Family engagement critical for children’s success
Posted on 08.12.2016, Friday

“Implementing effective family engagement practices to promote positive child outcomes will require bold leadership and dedication from all institutions where children learn,” write the Secretaries of the U.S. Department of Education and the U.S. Department of Health and Human Services in a joint letter sharing their new family engagement policy statement.

The policy statement outlines family engagement recommendations for birth-8 early childhood systems and programs. It emphasizes that family engagement is not optional for children’s healthy intellectual, physical, and social-emotional development and academic success. As the letter states:

“Family engagement in early learning programs and elementary school supports families as they teach, nurture, and advocate for their children. In turn, family engagement supports and improves the early learning programs in which children are cared for and taught. When families and educators/providers work together and support each other in their respective roles, children do better.”

To implement family engagement practices across birth-through-eight systems, the statement recommends actions at the state and local levels. Highlights of steps states can take include:

  • Plan for and prioritize family engagement, including developing statewide early childhood and early elementary school policies on family engagement.
  • Communicate consistent messages that support strong family engagement, including modeling cultural responsiveness in all state outreach to families.
  • Invest and allocate, including establishing or enhancing statewide technical assistance on family engagement in early childhood systems and programs; and establishing community parenting and family engagement hubs that bring educators and families together to access information and engage in shared learning.
  • Establish policies, procedures, and practices that support family engagement, beginning with reviewing and prioritizing policies that are most effective in supporting family engagement. The statement offers several examples of policies to consider, including using federal funds from the Every Student Succeeds Act to support the implementation of more robust, research-based parent and family engagement practices in school districts.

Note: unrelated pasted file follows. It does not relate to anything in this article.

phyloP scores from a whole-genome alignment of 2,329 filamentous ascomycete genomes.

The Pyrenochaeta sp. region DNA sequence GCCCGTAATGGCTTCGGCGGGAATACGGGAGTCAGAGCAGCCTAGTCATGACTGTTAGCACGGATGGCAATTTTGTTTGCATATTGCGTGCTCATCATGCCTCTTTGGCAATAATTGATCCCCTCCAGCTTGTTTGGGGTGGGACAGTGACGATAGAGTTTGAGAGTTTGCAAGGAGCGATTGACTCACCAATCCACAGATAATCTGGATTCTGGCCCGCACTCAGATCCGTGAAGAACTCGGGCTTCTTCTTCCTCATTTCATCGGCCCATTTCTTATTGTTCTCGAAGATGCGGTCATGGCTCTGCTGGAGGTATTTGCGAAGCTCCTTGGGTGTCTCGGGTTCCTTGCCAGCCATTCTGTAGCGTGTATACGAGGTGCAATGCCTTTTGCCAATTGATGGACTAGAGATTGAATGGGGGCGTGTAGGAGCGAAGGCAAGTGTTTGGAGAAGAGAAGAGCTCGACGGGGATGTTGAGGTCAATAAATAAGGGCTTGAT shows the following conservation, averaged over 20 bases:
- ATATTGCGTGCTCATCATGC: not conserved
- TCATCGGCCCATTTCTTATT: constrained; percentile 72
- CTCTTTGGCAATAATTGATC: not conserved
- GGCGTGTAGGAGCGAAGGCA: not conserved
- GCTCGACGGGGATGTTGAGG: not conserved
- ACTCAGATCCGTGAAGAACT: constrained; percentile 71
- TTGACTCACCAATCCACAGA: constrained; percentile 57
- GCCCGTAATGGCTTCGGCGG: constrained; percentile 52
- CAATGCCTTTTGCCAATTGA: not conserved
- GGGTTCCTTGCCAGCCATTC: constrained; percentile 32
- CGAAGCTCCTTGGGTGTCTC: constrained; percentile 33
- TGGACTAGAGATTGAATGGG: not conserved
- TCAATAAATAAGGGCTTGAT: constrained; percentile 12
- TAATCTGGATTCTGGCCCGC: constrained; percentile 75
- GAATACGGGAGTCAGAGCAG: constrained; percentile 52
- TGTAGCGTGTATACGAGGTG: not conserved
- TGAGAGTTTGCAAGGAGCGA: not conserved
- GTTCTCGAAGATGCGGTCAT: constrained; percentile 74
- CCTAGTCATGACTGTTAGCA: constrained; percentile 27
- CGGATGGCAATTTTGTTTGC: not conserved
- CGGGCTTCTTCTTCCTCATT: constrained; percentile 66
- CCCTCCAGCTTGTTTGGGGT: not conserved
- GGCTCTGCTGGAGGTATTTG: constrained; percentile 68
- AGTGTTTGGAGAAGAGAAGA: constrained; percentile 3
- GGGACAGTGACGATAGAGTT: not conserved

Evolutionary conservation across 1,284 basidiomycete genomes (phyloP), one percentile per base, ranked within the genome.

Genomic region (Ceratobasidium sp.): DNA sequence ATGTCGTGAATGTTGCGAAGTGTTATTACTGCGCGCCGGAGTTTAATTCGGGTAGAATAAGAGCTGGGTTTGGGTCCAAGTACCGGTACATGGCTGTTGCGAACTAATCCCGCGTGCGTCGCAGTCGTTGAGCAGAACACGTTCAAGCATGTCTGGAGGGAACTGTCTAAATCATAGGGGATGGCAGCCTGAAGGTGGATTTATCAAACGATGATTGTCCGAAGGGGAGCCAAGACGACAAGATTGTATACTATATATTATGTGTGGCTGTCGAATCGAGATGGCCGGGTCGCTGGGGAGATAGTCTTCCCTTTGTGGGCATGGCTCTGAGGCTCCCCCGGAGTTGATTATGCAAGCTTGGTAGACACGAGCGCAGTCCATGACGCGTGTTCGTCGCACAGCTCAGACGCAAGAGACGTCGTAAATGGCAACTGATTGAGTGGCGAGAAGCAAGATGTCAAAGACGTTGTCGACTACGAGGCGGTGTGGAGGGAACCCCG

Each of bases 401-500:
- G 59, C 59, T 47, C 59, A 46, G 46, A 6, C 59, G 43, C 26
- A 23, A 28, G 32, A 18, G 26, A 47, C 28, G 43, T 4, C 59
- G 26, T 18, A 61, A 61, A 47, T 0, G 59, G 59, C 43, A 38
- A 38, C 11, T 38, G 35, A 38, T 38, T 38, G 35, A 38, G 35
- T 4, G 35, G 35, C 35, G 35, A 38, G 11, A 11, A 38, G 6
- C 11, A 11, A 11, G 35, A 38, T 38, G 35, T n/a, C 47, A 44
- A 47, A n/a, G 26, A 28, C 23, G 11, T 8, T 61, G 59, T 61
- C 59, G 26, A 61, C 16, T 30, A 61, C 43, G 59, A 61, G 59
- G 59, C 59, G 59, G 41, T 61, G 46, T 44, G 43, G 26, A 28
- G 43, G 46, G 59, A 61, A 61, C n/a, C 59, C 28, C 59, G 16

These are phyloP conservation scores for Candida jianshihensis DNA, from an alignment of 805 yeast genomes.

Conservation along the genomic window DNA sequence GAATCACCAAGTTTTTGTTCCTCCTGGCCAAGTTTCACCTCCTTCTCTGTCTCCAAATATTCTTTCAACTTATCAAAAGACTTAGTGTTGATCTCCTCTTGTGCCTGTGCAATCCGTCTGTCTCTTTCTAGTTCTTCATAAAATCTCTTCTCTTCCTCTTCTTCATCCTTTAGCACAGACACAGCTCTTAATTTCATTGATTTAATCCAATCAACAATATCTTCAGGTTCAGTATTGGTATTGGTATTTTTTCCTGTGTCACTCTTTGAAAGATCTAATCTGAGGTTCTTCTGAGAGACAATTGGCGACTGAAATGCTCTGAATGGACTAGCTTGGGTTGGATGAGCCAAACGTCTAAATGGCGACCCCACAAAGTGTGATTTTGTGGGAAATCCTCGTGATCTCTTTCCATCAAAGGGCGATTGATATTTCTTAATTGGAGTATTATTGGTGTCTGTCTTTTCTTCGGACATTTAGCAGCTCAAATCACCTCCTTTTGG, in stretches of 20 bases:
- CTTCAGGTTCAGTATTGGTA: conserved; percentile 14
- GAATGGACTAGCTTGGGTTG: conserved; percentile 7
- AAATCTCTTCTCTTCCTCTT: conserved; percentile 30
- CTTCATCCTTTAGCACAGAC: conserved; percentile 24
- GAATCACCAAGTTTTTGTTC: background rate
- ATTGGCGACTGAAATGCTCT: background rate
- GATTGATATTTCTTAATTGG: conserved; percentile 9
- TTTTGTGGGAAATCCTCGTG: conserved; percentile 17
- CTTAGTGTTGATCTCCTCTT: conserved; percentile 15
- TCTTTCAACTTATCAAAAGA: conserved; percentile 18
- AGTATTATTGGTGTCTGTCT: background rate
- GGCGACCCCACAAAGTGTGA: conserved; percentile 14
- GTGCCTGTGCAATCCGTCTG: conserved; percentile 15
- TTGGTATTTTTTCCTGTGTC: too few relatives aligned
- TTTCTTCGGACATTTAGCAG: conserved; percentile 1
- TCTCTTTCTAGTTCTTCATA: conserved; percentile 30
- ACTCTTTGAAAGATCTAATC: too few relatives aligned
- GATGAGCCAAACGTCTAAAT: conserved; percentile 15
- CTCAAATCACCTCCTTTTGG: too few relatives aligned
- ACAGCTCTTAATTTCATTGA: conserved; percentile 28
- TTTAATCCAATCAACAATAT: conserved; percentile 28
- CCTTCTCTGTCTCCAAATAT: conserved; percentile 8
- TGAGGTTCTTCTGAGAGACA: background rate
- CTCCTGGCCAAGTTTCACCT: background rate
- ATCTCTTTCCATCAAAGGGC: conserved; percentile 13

At the local-level, recommendations cover the following topics:

  • Providing Access to Families and Invite Them to Participate in Learning Activities
  • Creating Family Friendly Environment
  • Supporting Family Connections
  • Developing Family and Professional Relationships Linked to Learning, Development, and Wellness
  • Providing Two-Way Communication
  • Supporting Families as Decision Makers
  • Establishing Supportive Transitions to New Learning Settings
  • Providing Family Supports
  • Providing Voluntary Home Visits
  • Establishing Formal Relationships with Community Partners
  • Making Data about Children’s Progress Accessible and Understandable to Parents
  • Establishing workforce capacity building that supports family engagement

Click here to read the Policy Statement on Family Engagement from the Early Years to the Early Grades.

Many of our programs are built around the importance of family engagement, from Smart Start-funded programs, to Early Head Start, to the Transition to Kindergarten Initiative. Click here to learn more about how we’re supporting families with young children here in Durham!